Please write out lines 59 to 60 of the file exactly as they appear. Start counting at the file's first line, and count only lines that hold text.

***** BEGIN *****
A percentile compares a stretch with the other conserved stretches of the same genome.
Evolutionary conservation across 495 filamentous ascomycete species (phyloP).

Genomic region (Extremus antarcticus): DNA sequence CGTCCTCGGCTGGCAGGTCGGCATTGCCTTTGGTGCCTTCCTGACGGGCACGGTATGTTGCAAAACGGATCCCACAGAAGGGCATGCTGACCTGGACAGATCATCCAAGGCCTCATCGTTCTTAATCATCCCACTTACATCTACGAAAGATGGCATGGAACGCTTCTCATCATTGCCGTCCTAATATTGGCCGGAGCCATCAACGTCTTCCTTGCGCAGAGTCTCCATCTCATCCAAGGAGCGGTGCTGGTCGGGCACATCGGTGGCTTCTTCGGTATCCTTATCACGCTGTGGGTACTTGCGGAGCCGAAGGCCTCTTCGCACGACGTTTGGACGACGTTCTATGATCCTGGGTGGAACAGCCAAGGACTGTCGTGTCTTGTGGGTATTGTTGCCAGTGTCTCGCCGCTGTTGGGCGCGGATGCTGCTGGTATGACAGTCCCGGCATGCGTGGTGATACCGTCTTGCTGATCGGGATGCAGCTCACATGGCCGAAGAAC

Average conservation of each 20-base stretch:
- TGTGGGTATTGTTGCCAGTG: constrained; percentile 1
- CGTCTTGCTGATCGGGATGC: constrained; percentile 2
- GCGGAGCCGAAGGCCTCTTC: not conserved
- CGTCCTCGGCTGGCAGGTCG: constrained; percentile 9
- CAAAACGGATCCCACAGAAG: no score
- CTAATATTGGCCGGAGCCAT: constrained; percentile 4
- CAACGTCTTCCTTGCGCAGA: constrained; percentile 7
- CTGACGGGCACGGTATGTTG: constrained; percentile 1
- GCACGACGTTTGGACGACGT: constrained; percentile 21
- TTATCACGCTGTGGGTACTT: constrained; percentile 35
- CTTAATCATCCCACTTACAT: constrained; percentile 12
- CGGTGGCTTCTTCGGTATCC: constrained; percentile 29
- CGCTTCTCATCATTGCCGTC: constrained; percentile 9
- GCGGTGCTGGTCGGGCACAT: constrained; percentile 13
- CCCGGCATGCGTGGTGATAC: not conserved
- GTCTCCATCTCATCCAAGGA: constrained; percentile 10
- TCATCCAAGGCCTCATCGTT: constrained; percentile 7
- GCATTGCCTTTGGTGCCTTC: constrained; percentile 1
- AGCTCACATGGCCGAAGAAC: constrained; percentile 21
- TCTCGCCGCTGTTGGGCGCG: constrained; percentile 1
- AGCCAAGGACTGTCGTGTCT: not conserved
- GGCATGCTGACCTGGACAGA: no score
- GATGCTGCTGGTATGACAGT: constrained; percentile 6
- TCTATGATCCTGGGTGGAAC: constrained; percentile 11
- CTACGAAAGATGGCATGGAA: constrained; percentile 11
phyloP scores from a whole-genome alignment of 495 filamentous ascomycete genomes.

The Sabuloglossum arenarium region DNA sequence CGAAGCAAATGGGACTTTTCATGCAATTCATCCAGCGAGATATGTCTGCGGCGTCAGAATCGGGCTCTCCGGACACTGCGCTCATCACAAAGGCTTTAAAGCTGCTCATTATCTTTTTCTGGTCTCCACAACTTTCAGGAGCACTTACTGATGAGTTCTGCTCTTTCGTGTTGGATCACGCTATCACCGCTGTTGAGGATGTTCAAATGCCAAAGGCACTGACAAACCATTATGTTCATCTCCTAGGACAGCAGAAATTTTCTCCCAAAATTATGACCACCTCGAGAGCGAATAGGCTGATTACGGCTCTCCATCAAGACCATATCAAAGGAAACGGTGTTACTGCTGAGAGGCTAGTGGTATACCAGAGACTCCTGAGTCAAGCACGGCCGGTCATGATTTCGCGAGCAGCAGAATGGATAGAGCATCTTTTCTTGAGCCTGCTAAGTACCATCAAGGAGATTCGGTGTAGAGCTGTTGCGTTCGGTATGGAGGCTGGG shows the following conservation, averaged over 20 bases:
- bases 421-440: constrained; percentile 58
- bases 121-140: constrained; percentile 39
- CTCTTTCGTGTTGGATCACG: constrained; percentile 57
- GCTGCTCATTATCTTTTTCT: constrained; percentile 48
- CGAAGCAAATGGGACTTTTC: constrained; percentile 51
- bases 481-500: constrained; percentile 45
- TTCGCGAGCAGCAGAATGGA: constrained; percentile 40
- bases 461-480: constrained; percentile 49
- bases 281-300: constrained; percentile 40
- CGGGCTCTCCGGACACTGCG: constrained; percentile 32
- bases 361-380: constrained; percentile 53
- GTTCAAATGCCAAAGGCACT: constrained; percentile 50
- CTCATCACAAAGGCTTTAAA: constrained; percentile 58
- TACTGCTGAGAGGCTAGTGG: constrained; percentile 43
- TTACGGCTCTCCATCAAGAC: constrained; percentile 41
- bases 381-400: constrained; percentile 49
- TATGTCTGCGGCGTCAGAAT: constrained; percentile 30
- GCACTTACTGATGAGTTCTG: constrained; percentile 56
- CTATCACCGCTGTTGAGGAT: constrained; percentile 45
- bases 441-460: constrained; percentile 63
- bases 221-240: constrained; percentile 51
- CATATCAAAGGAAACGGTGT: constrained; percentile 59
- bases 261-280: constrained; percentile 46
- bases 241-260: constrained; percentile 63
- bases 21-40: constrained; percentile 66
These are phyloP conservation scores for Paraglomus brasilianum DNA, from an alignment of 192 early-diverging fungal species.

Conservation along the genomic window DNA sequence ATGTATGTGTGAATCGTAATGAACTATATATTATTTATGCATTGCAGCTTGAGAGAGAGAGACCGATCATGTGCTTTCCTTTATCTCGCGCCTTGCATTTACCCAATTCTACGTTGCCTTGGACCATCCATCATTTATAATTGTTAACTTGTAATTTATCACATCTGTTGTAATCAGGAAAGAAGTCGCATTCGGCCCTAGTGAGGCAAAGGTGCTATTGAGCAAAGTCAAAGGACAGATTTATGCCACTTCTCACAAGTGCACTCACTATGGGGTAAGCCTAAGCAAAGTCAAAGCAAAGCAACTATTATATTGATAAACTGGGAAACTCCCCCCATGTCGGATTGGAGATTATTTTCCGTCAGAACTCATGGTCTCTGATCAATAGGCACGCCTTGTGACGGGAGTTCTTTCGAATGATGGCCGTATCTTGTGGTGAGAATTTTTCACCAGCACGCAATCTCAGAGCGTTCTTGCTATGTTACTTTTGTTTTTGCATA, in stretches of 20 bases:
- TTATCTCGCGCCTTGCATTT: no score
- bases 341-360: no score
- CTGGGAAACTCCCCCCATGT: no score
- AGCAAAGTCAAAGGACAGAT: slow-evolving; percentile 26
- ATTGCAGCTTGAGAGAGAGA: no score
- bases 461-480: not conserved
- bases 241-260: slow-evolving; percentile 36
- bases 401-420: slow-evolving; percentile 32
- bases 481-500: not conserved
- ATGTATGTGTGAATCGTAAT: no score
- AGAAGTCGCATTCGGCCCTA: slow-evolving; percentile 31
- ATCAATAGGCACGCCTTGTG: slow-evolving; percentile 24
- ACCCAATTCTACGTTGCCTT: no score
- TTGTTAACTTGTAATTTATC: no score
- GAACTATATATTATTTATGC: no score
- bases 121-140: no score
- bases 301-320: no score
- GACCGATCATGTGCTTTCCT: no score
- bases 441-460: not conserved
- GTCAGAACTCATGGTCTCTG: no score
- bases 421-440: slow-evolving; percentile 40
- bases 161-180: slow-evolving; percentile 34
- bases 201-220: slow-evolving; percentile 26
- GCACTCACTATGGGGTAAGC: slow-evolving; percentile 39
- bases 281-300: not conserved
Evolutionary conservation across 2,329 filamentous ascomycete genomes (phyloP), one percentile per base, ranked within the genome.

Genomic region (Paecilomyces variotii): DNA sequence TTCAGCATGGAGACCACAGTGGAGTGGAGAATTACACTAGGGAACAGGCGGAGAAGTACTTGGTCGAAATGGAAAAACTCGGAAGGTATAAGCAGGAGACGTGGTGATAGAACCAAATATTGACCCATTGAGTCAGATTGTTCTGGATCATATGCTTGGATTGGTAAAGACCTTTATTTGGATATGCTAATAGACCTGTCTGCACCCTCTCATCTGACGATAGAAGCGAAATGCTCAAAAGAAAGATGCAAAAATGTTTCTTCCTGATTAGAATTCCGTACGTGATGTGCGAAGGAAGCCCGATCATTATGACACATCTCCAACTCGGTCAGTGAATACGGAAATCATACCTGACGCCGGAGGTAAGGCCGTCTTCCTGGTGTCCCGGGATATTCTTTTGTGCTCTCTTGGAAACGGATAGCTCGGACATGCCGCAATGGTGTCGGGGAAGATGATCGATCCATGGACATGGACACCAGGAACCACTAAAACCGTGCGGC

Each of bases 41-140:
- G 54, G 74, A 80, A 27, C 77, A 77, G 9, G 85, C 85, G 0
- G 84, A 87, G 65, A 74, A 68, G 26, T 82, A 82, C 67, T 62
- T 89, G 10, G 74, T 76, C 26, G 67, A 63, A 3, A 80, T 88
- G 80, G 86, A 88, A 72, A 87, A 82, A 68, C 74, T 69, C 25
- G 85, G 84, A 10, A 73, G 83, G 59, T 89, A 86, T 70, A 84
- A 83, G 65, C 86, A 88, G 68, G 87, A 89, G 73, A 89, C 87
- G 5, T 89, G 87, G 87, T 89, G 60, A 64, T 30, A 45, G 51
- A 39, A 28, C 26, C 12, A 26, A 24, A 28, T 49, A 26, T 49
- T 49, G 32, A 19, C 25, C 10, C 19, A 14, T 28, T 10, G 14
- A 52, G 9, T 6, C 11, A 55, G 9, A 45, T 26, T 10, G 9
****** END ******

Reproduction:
- TTATCTCGCGCCTTGCATTT: no score
- bases 341-360: no score